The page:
128.We welcome the exemptions for digitally excluded businesses, but the proposed ‘digital exclusion’ criteria are too narrowly defined and should better reflect the practical reality of a lack of digital infrastructure across parts of the UK.
129.We recommend that HMRC works with representative bodies to produce detailed guidance on how the provisions applying to the digitally excluded might be made to work in practice, for those anywhere in the UK who do not benefit from broadband speeds which meet the UK government’s Universal Service Obligation minimum of 10 mbps.
130.We recommend that HMRC considers revisions to clause 12(3) to apply to partnerships where the partner keeping records and making returns is digitally excluded, regardless of the status of other partners.
78 HMRC and Jane Ellison MP, ‘Digital revolution for the tax system to cut red tape for British business’, 15 August 2016: [accessed March 2017]
79 Written evidence from Crunch Online Accountants ()
80 (Kevin Dady)
81 Written evidence from the Residential Landlords Association ()
82 For example Huw Baker, () “taxpayers are blissfully unaware that this is coming and it will be a great shock to them”; Linda Cotterill, () “most of my clients have no idea of this immense change”; and Douglas Haig (). These repeated concerns raised in Autumn 2016 with the Treasury Committee which led to a recommendation in that Committee’s Report on Making Tax Digital. Treasury Committee, (Tenth Report, Session 2016–17, HC 927), paragraph 39
83 Summarised in written evidence from HM Treasury and HMRC ()
84 IRIS, Making Tax Digital: results of a survey undertaking by IRIS Software to gauge the views of the accounting profession January 2017: [accessed January 2017]
85 Written evidence from HM Treasury and HMRC ()
86 However although the pilot starts in April 2017, some software will not be available for testing until October 2017.
87 Written evidence from the Association of Chartered Certified Accountants ();see also (Rebecca Benneyworth)
88 HMRC, Policy Paper, Making Tax Digital for Business, 31 January 2017: [accessed March 2017]
89 HMRC, Making Tax Digital: Bringing business tax into the digital age, August 2016, para 8.37: [accessed March 2017]
90 (Rebecca Benneyworth)
91 For example AJ Carter and Company () and Breckman and Company ()
92 (Kevin Hart)
93 Written evidence from Sage Group PLC (); ‘prompts’ are pop-up items which will ask taxpayers if they need to check details or provide links to explanatory information on the particular item, with the aim of reducing mistakes.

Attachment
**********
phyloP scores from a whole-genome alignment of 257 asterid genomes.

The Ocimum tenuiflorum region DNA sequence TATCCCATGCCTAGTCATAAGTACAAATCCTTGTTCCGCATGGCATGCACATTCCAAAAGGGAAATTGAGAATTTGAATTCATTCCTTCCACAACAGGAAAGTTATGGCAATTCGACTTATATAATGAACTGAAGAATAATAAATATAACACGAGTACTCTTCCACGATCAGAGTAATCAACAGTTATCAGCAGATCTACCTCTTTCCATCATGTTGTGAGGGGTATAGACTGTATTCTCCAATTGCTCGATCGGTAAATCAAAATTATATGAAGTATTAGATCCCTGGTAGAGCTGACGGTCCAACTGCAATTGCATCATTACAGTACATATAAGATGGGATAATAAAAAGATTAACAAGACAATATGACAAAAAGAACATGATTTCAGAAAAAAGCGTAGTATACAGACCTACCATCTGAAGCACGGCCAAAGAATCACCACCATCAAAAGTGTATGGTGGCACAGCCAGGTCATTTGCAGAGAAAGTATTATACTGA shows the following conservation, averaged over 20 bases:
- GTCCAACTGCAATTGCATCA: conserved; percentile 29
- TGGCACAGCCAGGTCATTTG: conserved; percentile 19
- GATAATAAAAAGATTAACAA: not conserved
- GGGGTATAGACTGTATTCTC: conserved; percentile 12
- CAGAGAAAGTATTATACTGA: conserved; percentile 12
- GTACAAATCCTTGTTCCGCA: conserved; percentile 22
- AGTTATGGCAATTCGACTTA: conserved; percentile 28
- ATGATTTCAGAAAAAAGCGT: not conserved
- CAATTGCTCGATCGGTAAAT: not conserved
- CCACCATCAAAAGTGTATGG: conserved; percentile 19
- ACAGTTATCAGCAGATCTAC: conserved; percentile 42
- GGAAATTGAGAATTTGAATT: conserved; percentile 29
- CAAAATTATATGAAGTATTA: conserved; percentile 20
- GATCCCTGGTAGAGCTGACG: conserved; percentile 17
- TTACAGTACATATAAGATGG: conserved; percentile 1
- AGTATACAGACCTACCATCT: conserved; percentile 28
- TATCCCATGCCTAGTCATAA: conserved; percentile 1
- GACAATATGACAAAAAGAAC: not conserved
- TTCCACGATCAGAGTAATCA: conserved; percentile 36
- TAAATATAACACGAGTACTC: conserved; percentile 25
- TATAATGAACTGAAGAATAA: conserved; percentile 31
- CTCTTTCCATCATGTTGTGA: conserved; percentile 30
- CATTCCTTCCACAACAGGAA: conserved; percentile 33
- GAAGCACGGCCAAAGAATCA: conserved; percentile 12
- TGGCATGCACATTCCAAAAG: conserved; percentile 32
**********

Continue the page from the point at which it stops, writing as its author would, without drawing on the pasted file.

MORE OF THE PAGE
94 (Kevin Dady)
95 (Theresa Middleton)
96 (David Lyford-Smith)
97 (Kevin Dady)
98 (Kevin Hart)
99 Written evidence from Sage Group PLC ()
100 (Lucy Pink)
101 Office for Budget Responsibility, Spring Budget 2017: policy costings, March 2017, para B22: [accessed March 2017]
102 HMRC, Policy Paper, Making Tax Digital for Business, 31 January 2017, para 2.5: [accessed March 2017]
103 HMRC Research Report 431, Exploring Small Business and Agent attitudes and engagement with Making Tax Digital, Jigsaw Research, February 2017: [accessed March 2017]
104 Written evidence from HM Treasury and HMRC ()
105 HMRC, Policy Paper, Making Tax Digital for Business, 31 January 2017: [accessed March 2017]
106 Written evidence from the Federation of Small Businesses ()
107 Association of Convenience Stores, Submission to HMRC consultation, Making Tax Digital: Bringing Business Tax into the Digital Age: [accessed March 2017]
108 HMRC Bringing Business tax into the digital age: Summary of responses, 31 January 2017, para 13: [accessed March 2017]
109 HMRC, Policy Paper, Making Tax Digital for Business, 31 January 2017: [accessed March 2017]
110 (Robin Williamson)
111 , section 95 [HL Bill 102 (2016–17)]
112 [HL Bill 80]
113 HMRC, Research report Digital Exclusion & Assisted Digital Research: To understand digital access, use and skills among the UK population, August 2015, [accessed March 2017]
114 HMRC: Research report Digital Exclusion & Assisted Digital Research: To understand digital access, use and skills among the UK population, August 2015, [accessed March 2017].
115 The Explanatory Notes to the Digital Economy Bill state, “In December 2015 the government launched a scheme offering a subsidised satellite broadband connection (including the option of superfast speeds) to homes and businesses unable to obtain an affordable broadband service of at least 2 Mbps. This scheme formed part of the government’s commitment to make sure every home and business in the United Kingdom could access speeds of at least 2 Mbps by the end of 2015. This commitment is termed the “Universal Service Commitment” and currently acts as a non-statutory safety net. In November 2015 the Prime Minister announced that government was planning to create a broadband Universal Service Obligation (“USO”) with the ambition to give people the legal right to request a broadband connection with speeds of 10 Mbps by the end of the Parliament. Unlike the non-statutory Universal Service Commitment, a broadband USO would be a legal right to request a connection, similar to the way the existing USO operates to request a telephone line or equivalent arrangements for utilities”. Where such powers are devolved it will be for the respective parliamentary or other authority to make its own determination. [Bill 45-EN (2016–17)]
116 HMRC, Making Tax Digital: Bringing business tax into the digital age, August 2016,: [accessed March 2017]
117 Defined as at least 24 mbps
118 Written evidence from the National Farmers Union ()
119 The Value Added Tax Regulations 1995 (), Regulation 25A(6)
120 HMRC Internal Manual, Vat Accounting Manual, Accounting for VAT: assistance with online filing, July 2016: [accessed March 2017]
121 Written evidence from TaxAid ()
122 Written evidence from HM Treasury and HMRC ()
123 (Michael Parker)